Jump to: navigation, search


1,366 bytes added, 23:12, August 5, 2005
no edit summary
Julio provided that information to me. I will research it further, but I think the part about them not living with their wives has something to do with widowers. Priests may be married, but monks and nuns may not. However widows may become monks or nuns. All bishops must be monks.--[[User:MariaCrabtree|Arlie]] 19:04, 5 Aug 2005 (EDT)
: Yes, I've heard that assertion many times, but the people I know who have researched the subject in the canons all tell me that there is no such stipulation. The only stipulation regarding episcopal celibacy is that they may no longer live with their wives once they become bishops. (There's no mention of widowers in the above cited canon.)
: It's certainly the case that bishops are often chosen from among the monastics and that many episcopal candidates are tonsured before becoming bishops, but there is also a long history of celibate, non-monastic priests becoming bishops and never having been tonsured. In the modern era, bishops of the Russian tradition (and those influenced by it) are more likely to have been tonsured, though of course the vast majority of them have never received monastic formation. (That is, they are mostly formally monks.) In the Byzantine tradition, however, it is extremely common to find bishops who have never been tonsured as monks.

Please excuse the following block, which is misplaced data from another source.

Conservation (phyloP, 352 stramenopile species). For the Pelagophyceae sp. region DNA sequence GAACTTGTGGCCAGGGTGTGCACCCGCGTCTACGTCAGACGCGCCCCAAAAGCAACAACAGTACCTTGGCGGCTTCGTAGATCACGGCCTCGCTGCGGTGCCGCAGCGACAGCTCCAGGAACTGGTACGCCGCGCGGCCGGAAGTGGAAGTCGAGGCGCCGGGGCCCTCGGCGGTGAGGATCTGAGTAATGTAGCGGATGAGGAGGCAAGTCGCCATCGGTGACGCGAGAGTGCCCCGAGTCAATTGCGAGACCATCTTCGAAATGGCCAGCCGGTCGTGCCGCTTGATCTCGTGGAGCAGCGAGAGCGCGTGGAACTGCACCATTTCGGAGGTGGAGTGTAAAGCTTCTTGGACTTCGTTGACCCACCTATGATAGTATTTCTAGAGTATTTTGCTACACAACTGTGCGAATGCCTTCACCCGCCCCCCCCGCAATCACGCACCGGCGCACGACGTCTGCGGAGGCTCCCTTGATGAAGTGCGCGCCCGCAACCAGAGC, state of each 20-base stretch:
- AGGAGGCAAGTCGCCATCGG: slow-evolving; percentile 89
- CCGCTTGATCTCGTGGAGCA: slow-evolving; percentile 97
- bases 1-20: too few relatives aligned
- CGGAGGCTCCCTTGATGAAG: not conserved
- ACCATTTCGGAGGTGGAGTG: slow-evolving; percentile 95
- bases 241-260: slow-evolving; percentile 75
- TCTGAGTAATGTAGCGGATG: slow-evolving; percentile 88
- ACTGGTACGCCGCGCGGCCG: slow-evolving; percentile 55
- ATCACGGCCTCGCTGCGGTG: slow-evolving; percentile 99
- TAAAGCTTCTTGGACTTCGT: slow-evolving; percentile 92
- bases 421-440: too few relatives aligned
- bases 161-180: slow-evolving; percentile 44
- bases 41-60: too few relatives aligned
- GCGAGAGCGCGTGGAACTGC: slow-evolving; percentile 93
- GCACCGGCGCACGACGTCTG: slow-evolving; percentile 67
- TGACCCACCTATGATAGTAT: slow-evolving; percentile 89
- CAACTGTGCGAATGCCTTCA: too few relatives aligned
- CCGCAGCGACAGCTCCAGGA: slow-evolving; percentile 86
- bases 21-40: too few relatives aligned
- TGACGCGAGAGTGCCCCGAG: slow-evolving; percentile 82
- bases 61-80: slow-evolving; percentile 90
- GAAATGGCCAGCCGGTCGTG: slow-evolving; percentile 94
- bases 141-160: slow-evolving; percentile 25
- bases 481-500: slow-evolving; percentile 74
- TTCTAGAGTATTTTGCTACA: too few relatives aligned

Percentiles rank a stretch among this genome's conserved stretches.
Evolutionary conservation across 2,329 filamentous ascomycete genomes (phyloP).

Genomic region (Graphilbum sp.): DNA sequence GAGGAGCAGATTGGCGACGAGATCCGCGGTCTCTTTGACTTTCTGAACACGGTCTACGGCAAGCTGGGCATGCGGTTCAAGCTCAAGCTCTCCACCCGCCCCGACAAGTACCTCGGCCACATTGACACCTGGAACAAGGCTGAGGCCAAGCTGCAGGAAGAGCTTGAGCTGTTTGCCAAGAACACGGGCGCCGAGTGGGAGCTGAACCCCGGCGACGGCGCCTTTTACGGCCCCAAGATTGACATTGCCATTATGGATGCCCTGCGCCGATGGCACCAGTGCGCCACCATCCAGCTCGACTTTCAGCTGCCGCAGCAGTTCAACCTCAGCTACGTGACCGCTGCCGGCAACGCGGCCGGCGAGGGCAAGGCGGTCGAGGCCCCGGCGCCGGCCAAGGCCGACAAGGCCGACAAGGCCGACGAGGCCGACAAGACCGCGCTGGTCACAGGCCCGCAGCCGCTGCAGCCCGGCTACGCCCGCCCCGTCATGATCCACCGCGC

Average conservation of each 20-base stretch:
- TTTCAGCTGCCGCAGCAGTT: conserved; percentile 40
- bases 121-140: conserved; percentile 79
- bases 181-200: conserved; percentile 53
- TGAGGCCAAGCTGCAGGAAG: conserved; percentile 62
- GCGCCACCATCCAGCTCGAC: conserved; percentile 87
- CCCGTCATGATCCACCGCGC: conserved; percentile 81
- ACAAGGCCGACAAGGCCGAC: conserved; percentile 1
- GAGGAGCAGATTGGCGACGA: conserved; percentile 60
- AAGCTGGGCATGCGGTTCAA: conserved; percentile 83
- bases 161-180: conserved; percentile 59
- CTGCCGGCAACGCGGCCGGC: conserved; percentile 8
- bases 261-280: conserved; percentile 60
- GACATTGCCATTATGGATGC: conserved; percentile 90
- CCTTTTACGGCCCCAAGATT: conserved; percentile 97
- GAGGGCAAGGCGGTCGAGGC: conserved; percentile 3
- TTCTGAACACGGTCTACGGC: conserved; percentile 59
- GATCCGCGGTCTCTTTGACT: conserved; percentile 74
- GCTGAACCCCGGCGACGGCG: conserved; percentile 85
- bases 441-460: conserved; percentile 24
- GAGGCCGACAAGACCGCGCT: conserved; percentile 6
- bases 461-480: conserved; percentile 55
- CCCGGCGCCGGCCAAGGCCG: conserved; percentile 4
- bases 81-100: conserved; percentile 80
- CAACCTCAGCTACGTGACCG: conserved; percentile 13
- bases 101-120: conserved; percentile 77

: So, the upshot is that I'd like to see the canon. I just now searched through all of the canons of the Quinisext Council, and I don't see tonsure for bishops mandated anywhere. Until we can find an actual canonical citation from Trullo, I think it's best not to put such a statement of fact in the article. —[[User:ASDamick|{{User:ASDamick/sig}}]] 19:12, 5 Aug 2005 (EDT)
interwiki, renameuser, Administrators

Navigation menu